Braden: Next
Natalie: spend [natural native speed]
Braden: pay out (money) in buying
Natalie: spend [slowly - broken down by syllable] spend [natural native speed]
Braden: Next
Natalie: own [natural native speed]
Braden: particular to the person mentioned
Natalie: own [slowly - broken down by syllable] own [natural native speed]
Braden: Next
Natalie: tired [natural native speed]
Braden: the state of being in need of sleep or rest
Natalie: tired [slowly - broken down by syllable] tired [natural native speed]
Braden: Next
Natalie: Skyping [natural native speed]
Braden: the act of using the software program Skype
Natalie: Skyping [slowly - broken down by syllable] Skyping [natural native speed]
VOCAB AND PHRASE USAGE
Braden: Let's have a closer look at the usage for some of the words and phrases from this lesson.
Natalie: In the dialogue, we heard the word “skyping.”
Braden: This word means that she will be using “Skype” to call her husband. So when someone says that they are “skyping” that means "they're making phone calls via Skype."
Natalie: This verb is technically not a word. However, it really depends on who you ask.
Braden: The problem is that “Skype” wasn't an English word until recently. “Skype” has been incorporated into the English language because so many people use Skype.
Natalie: In fact, so many people use Skype that even though “Skype” is a registered trademark and therefore a “noun” it has now become a verb.
Braden: This happens often, and easily, in the English language. However, if a registered trademark becomes an official part of the English language then the company will lose its trademark rights.
Natalie: Which is something that “Skype” does not want to happen.
Braden: Could you break this down for us?
Natalie: (slowly) skyping
Braden: And one time fast?
Natalie: (fast) skyping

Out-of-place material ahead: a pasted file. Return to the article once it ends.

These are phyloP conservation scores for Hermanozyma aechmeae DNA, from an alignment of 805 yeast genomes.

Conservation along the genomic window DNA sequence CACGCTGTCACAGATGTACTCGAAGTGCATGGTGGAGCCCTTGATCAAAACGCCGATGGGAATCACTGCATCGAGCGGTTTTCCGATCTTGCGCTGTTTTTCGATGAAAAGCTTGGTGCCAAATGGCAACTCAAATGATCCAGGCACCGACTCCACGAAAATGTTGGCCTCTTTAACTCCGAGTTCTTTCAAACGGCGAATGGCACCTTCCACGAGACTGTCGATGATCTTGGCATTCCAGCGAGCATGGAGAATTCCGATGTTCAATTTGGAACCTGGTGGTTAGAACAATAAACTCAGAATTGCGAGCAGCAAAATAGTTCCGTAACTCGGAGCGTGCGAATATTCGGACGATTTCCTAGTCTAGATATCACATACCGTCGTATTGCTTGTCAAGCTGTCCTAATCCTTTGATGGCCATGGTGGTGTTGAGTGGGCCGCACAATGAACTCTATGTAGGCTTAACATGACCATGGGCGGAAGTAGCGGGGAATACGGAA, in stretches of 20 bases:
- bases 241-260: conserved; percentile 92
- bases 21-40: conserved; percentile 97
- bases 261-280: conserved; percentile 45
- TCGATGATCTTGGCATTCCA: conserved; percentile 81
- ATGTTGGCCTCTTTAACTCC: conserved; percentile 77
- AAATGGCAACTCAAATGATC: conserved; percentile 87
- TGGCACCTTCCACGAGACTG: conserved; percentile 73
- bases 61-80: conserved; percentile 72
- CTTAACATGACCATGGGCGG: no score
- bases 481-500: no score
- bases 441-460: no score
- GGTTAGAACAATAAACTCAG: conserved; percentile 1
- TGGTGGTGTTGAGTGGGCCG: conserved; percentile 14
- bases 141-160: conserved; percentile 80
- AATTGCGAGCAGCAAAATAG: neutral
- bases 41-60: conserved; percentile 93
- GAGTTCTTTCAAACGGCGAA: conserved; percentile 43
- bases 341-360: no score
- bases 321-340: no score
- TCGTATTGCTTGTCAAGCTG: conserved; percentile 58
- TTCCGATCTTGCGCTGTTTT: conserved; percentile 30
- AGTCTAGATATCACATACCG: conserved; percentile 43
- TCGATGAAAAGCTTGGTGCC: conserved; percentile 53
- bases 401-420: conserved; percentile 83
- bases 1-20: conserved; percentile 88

Braden: Perfect! What’s next?
Natalie: In the dialogue, we heard the phrase “turn in.”
Braden: Now the phrase “turn in” is actually a phrasal verb. It's an informal phrasal verb that means "to go to bed in the evening.”
Natalie: However, this phrasal verb has a few other possible meanings. One of which is to “hand someone over to the authorities.”
Braden: For example, "My brother got turned in to the police.” This means that my brother is now in jail.
Natalie: Another meaning is to give something to the authorities. For example, while at school students will often say, “I need to turn in my paper by Friday.”
Braden: This means that they need to give their paper to their teacher (the authority) by Friday.
Braden: Could you break this down for us?
Natalie: (slowly) turn in
Braden: And one time fast?
Natalie: (fast) turn in
Braden: Excellent! Let’s take a look at the grammar point.

Lesson focus

Braden: So Natalie, what’s the focus of this lesson?
Natalie: The focus of this lesson is the impersonal "there"
Braden: In the dialogue we heard the phrase
Natalie: There’s got to be something fun!
Braden: Normally, the word “there” is a location determiner.
Natalie: For example, “here” is where you are and “there” is everywhere else.